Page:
Brian Robinson

Sours: http://www.scottymoore.net/alnicov.html
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The Top 7 Gibson Pickups

The Birth of the PAF

This saw the birth of the PAF pickup. PAF simply stands for Patent Applied For and refers to the patent that Gibson applied for on their design. In reality, this became synonymous with a guitar sound that was warm and fat and is now known as a ‘vintage’ tone.

Every humbucker since then has simply been a tweak on an age-old design. These tweaks have given us vastly different results from low output jazz-style pickups to hot and heavy rock and metal pickups.

All of the pickups in this list are a variation on the humble humbucker, but have all distinct voices and have been designed with a similar purpose – to serve the guitar they’re in with the best possible guitar tone.

Gibson Custom Shop Les Paul

The Best Gibson Pickups

Let&#;s have a look at some of the best pickups in a bit more depth&#;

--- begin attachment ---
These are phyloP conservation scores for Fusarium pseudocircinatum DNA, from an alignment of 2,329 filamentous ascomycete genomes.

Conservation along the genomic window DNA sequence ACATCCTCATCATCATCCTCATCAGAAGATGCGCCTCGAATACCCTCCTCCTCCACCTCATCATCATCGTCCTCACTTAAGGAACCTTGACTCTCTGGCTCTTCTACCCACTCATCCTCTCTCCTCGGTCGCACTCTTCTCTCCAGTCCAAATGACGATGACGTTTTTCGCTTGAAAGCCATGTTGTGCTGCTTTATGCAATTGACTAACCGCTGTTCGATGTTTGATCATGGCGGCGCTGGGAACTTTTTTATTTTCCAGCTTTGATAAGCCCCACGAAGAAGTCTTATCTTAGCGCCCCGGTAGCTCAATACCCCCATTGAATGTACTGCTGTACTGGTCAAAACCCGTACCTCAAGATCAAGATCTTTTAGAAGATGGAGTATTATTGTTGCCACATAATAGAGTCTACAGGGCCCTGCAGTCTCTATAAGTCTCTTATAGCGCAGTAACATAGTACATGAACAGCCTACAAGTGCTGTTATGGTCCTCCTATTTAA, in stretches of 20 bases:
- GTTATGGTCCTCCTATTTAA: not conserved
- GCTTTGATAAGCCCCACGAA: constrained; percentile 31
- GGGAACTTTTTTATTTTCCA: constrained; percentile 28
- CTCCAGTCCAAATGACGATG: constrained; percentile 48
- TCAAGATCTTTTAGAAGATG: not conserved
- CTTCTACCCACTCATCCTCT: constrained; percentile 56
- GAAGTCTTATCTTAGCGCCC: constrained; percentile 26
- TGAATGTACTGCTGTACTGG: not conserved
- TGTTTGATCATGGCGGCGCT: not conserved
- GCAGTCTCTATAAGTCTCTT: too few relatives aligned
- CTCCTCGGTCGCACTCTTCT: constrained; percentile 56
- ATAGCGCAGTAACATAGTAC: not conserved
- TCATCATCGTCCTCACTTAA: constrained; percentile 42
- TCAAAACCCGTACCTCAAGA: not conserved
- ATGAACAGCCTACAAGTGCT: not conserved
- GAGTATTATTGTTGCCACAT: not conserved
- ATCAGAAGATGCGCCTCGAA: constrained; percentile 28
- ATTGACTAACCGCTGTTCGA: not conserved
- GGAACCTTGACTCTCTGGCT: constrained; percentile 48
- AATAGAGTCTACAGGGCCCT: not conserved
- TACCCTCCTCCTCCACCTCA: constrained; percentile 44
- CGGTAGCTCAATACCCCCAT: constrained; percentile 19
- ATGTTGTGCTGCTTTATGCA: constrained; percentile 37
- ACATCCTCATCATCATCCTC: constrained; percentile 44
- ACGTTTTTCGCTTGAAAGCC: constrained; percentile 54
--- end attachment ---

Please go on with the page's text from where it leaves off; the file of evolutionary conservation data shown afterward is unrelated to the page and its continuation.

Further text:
Gibson CustomBucker Pickup

The Gibson CustomBucker is the holy grail pickup available in modern instruments. It’s only available in a Gibson Custom Shop guitar and is not available to purchase separately.

It’s also the closest Gibson come to recreating their perfect PAF pickups from the s. With a mellower sounding Alnico III magnet and smooth rounded tones on offer. It’s quite simply ‘that’ Gibson sound that you probably have in your head made famous by guys like Jimmy Page, Slash and so many others.

Gibson Burstbucker Pro – In the USA Les Paul Modern

Burstbucker Pro pickups enhance the vintage edge of the standard Gibson Burstbucker by swapping out the Alnico II pickups for the hotter, more modern Alnico V magnets instead.

These are meaty and fat sounding with loads of drive and attack and suits the ethos of the Les Paul Modern, ES and SG Modern down to a T. They’re incredibly versatile and clean up well and because they have such a defined tonal output, and can be used for a number of different styles of music.

In fact, the Burstbucker Pro Bridge pickup adds more coil windings to the magnet making it the highest output Burstbucker Gibson offer.

Gibson Burstbucker series